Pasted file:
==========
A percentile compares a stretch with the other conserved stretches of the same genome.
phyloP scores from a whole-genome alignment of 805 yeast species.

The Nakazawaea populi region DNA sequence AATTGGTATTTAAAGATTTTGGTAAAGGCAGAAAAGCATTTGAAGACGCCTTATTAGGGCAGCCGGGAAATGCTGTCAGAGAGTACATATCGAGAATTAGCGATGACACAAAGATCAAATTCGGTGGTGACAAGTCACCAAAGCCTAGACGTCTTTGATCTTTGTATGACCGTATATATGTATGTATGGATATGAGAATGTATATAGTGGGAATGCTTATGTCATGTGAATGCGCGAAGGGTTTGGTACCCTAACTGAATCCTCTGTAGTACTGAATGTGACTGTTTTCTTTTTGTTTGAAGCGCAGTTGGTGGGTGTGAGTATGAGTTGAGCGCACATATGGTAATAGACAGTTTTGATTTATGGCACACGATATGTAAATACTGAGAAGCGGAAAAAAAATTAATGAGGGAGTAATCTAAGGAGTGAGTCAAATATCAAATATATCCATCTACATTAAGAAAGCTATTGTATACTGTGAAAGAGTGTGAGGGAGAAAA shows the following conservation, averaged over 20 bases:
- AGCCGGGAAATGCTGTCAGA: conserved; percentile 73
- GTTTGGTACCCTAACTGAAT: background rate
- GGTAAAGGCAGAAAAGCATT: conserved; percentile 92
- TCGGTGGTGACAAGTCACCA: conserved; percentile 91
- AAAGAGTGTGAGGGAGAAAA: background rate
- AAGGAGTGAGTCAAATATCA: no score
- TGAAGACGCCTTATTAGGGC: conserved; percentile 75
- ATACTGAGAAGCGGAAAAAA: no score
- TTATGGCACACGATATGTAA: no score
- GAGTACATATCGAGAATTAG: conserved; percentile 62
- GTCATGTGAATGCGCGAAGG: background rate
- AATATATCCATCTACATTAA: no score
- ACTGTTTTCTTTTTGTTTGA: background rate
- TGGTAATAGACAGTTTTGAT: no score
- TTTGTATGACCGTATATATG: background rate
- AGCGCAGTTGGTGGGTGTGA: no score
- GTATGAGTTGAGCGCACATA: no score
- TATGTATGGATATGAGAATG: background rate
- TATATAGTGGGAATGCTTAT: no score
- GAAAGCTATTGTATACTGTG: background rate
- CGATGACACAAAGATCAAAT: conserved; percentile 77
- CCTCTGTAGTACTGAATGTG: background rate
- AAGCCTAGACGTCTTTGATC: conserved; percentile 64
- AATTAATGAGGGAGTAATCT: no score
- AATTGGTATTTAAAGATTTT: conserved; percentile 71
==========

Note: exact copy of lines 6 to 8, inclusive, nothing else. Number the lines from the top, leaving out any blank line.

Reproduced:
- GGTAAAGGCAGAAAAGCATT: conserved; percentile 92
- TCGGTGGTGACAAGTCACCA: conserved; percentile 91
- AAAGAGTGTGAGGGAGAAAA: background rate